I blogged recently about an SEC crackdown on failure to make required filings under Sections 13 and 16 of the Exchange Act, and continuing with that theme, the SEC recently announced a enforcement program against several public companies for failure to disclose unregistered offerings of securities.
First, some background: Any sale of securities by a company must either be registered under the Securities Act, or it must be sold under some exemption, such as a Regulation D private placement under Section 4(2) of the Securities Act. The SEC’s concern is that all sales of any kind be effectively disclosed to the public, so investors are aware of dilution that may have recently occurred when making their investment decisions. The public is aware of registered sales because the registration statement and prospectus filings are made via Edgar. When the sales are unregistered, public companies are required to make a filing on a Form 8-K if the sale exceeds a certain threshold (5% of the outstanding common stock for smaller public companies), and otherwise on the next Form 10-Q or 10-K.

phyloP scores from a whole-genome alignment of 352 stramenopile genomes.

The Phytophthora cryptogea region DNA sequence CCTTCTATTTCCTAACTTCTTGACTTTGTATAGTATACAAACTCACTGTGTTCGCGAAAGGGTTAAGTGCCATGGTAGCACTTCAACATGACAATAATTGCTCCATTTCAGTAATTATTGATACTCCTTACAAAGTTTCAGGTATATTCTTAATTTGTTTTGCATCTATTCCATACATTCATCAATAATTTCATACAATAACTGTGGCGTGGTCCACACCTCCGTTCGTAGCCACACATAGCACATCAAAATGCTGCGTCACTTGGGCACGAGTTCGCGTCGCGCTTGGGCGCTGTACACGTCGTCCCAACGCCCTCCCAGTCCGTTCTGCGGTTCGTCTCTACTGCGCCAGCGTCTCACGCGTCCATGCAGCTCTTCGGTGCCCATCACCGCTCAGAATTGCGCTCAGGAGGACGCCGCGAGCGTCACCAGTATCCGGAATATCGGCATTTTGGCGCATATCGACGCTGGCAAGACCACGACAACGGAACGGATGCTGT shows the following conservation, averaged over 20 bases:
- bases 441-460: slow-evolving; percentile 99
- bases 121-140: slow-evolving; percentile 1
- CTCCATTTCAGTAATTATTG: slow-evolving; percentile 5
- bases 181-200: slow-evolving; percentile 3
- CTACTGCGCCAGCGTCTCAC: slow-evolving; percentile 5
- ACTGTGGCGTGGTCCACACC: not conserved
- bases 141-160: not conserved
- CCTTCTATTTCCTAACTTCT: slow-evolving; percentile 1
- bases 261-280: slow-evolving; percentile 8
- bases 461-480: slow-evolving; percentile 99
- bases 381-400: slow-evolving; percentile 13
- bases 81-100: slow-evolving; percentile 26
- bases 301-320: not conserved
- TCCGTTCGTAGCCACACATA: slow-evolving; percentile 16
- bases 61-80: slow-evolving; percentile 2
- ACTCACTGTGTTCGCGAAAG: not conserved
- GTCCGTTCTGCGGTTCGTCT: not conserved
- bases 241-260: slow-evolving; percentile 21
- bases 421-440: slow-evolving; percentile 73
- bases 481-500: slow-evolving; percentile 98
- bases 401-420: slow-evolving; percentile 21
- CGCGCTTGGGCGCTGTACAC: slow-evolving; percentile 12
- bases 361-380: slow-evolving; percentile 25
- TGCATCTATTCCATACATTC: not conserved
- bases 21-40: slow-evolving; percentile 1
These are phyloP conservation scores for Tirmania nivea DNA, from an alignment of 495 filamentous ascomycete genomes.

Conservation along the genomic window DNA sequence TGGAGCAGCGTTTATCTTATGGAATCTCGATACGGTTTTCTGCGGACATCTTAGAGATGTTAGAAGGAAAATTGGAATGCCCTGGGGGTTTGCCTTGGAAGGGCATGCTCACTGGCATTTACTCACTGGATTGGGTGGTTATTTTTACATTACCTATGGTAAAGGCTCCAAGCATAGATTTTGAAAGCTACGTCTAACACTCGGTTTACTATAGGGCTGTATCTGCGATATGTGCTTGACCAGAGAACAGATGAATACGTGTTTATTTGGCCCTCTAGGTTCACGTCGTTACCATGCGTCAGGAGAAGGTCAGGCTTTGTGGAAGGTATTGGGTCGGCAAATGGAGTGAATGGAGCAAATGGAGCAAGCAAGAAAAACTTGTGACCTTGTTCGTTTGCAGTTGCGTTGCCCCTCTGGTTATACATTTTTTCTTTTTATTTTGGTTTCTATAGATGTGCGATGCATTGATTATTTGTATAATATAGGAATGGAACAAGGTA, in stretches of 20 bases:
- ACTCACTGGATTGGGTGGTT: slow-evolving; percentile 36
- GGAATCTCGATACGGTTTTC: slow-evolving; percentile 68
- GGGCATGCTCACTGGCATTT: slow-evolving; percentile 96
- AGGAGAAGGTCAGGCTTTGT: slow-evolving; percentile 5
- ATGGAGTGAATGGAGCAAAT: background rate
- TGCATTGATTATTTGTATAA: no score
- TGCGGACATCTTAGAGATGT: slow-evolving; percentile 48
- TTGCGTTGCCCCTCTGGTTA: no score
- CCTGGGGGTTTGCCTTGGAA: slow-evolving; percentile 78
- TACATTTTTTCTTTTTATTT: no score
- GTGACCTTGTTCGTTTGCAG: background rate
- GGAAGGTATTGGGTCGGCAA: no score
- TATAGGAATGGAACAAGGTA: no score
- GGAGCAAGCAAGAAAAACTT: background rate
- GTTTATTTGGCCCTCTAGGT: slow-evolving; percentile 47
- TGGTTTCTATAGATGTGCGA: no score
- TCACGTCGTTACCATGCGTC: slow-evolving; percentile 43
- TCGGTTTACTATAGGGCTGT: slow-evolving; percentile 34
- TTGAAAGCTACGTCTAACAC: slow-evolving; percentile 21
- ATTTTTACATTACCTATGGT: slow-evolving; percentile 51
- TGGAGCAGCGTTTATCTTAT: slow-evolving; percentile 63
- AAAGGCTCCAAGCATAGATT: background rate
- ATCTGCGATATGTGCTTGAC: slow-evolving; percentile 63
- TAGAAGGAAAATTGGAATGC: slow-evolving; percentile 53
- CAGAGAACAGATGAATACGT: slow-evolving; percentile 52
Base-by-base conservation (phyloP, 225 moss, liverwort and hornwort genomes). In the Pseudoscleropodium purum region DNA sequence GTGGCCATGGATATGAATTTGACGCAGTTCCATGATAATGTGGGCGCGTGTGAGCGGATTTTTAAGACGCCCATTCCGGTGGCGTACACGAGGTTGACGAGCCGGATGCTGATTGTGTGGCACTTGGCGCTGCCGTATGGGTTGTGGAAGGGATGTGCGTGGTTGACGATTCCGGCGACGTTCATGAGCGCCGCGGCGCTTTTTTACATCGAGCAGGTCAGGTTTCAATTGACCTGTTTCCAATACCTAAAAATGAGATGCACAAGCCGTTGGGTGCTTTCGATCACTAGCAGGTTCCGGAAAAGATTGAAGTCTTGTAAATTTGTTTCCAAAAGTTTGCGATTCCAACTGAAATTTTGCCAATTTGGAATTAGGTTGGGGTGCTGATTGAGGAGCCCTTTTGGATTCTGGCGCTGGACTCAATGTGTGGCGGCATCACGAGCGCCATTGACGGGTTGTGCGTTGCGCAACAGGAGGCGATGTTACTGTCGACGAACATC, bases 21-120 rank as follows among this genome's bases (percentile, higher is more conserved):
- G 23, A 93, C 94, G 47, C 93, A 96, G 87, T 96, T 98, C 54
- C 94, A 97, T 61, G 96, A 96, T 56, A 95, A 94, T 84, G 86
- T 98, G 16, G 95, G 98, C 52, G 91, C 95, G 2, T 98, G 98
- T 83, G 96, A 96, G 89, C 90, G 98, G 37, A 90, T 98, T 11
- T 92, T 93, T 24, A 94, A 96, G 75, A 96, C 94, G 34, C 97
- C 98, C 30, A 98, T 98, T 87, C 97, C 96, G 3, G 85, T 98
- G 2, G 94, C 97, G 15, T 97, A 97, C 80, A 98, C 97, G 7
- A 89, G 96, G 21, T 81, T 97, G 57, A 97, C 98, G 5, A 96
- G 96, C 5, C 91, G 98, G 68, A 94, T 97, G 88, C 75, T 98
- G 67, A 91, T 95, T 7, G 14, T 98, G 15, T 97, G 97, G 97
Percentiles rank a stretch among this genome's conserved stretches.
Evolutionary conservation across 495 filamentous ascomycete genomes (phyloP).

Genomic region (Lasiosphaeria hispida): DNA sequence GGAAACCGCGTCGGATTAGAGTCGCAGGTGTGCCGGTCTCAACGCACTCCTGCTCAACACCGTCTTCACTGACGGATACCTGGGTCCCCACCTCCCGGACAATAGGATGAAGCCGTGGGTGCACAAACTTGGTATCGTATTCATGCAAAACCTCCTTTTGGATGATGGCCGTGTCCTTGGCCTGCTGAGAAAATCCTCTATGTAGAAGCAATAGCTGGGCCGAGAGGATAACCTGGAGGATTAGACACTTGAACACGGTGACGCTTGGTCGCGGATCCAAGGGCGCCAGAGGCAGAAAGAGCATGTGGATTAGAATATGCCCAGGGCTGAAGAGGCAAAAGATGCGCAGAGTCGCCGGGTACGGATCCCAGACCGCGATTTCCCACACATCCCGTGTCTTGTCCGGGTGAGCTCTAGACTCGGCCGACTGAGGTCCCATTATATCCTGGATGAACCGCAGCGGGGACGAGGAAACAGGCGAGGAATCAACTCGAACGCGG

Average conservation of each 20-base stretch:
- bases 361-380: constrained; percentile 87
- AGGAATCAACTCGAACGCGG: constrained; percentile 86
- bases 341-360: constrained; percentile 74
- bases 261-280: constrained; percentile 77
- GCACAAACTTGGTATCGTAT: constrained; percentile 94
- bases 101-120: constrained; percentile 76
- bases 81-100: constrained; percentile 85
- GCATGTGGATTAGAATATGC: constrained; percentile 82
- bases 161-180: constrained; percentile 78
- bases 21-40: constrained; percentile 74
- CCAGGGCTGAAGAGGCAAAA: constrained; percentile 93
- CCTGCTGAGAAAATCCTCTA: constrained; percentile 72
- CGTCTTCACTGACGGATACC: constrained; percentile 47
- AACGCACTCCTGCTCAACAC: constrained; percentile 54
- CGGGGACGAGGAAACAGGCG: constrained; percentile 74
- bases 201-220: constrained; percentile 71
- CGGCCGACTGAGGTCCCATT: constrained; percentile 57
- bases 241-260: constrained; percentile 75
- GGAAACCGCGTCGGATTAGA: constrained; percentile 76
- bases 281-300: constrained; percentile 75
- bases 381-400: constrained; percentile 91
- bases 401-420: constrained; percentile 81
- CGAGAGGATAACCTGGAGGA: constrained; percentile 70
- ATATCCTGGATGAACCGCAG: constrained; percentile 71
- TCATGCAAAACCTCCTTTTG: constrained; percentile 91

In the cases brought by the SEC, ten companies failed to report transactions on Form 8-K as required by these rules, and three of them also had faulty disclosure when they disclosed the transactions in a later report. None of these companies is a household name. The issue of disclosure of unregistered offerings is more likely to come up in the context of smaller public companies, since larger ones tend to have more flexibility to conduct registered offerings (takedowns from shelf registration statements, etc.), while their smaller counterparts rely on PIPEs and similar transactions, which trigger the disclosure requirement. Often, these microcap public companies don’t rely on experienced or competent securities counsel in preparing their filings. (Yes, that is a not-so-subtle pitch for my services.)
The broader point is that the SEC is well aware that certain of its disclosure requirements are not complied with religiously, and while the agency doesn’t have the budget to police each failure individually, it is attempting to send a message with these coordinated multi-company enforcement efforts that the rules shouldn’t be ignored.